Moylan-Coombs observes appetite for change: looks to create upset in Abbott’s Warringah electorate
First Nations woman Susan Moylan-Coombs will officially launch her campaign for Tony Abbot’s federal seat of Warringah in Sydney on January 21 — five days before Australia Day.
“I want to get in on the conversation around January 26 and start that conversation in a way that advocates for healing and truth telling,” she says.
Ms Moylan-Coombs announced she would run as an Independent candidate for the seat on Christmas Eve.
Ms Moylan-Coombs said she had decided to run for federal parliament because Australia and the Warringah electorate deserve better than the current government.
She was buoyed by Independent Kerryn Phelps historic win in Malcolm Turnbull’s old electorate of Wentworth in October.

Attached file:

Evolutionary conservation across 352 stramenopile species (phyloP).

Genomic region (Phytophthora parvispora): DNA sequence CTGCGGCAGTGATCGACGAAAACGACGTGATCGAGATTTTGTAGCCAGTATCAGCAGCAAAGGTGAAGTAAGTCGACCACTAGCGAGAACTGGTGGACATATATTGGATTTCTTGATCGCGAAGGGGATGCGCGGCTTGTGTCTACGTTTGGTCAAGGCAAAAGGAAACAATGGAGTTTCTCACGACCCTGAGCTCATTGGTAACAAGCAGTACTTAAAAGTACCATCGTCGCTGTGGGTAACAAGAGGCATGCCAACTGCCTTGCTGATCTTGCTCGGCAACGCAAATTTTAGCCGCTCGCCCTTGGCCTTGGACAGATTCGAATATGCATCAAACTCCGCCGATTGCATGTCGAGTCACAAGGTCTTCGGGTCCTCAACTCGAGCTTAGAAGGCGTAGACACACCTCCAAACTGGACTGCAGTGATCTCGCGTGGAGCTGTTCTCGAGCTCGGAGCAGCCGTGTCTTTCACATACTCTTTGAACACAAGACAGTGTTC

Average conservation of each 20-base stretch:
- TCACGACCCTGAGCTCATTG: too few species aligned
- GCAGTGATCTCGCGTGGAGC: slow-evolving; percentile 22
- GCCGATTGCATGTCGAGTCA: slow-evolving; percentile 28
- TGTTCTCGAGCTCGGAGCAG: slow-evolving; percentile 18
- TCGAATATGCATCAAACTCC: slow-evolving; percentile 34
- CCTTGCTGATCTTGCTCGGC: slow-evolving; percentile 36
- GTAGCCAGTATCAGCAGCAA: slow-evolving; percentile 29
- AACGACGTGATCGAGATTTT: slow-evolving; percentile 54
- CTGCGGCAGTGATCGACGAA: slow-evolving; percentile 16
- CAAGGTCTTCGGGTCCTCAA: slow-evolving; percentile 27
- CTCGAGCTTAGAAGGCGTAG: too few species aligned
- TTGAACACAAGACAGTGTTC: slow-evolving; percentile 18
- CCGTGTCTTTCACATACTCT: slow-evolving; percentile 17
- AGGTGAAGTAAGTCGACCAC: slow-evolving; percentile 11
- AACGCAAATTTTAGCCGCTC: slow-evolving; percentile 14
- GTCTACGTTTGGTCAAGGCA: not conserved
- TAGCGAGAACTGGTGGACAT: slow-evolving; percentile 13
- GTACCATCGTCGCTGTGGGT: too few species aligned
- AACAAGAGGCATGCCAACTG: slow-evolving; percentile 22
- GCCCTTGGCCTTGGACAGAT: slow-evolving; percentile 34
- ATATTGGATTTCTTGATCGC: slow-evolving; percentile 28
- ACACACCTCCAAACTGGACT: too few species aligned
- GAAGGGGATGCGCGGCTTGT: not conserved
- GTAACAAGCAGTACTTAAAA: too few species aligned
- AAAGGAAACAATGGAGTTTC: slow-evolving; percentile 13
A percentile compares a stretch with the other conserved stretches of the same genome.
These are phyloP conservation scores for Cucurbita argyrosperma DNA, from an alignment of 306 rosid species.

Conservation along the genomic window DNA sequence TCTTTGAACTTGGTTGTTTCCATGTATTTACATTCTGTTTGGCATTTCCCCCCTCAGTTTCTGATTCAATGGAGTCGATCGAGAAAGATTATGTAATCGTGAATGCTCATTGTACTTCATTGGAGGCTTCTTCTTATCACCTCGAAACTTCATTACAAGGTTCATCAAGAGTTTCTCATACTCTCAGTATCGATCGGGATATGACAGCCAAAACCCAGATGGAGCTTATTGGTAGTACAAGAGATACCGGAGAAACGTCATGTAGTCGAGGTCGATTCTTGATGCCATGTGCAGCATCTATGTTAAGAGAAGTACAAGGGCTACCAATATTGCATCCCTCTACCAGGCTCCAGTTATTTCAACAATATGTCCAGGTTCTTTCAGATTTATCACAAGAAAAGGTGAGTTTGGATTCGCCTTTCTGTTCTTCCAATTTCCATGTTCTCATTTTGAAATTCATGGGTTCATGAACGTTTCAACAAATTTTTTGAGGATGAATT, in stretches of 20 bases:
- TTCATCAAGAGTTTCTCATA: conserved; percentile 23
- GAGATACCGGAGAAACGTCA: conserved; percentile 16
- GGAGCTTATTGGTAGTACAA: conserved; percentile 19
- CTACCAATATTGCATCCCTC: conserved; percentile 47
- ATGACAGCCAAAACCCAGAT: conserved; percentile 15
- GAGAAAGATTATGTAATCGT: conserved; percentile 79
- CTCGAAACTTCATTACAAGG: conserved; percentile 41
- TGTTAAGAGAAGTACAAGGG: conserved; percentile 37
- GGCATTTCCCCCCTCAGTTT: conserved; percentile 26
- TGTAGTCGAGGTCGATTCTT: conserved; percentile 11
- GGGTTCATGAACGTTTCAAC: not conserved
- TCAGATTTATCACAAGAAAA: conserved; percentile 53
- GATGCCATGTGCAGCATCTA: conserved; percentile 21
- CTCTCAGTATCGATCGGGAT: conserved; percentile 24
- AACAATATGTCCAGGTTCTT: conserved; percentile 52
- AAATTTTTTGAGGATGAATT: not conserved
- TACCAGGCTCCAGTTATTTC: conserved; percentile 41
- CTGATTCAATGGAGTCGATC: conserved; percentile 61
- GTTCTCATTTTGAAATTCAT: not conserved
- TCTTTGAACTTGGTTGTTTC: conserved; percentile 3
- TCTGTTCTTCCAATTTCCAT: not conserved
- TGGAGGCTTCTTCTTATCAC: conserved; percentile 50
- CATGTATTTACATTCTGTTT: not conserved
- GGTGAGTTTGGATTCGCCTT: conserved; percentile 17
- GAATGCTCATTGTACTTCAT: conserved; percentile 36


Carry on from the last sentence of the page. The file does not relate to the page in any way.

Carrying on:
“I watched very closely what happened in Wentworth with Kerryn Phelps,” Ms Moylan-Coombs said.
“I saw there was an appetite for change and the way people responded to her …”
“I think the Australian public are sick of the Australian government and the way they do politics and I think we, the people of Australia, deserve better. In terms of Warringah, I think we deserve better.”
“There are things that are important to the people of Warringah. I’ve been living here for 50 years. I grew up here. I raised my kids here. I thought I’d step into the ring, I’ll put up my hand and I’ll give it my best shot.”
Ms Moylan-Coombs is the adopted daughter of the late John Coombs, QC, a former president of the NSW Bar Association; and the grand daughter of high profile public servant and prime ministerial adviser H.C. Coombs.
A member of the Stolen Generation she was adopted by John and Jan Coombs at the age of three.
At the age of 16 she became one of Australia’s first female surf lifesavers and the first Indigenous surf lifesaver at South Curl Curl Beach in the 1970s.
A former head of production at NITV, the Woolwonga-Gurindji woman more recently founded the Gaimaragal Group, which aims to facilitate the voice of elders, empower youth and connect communities.
Australia is due to go to the polls before mid-May.
By Wendy Caccetta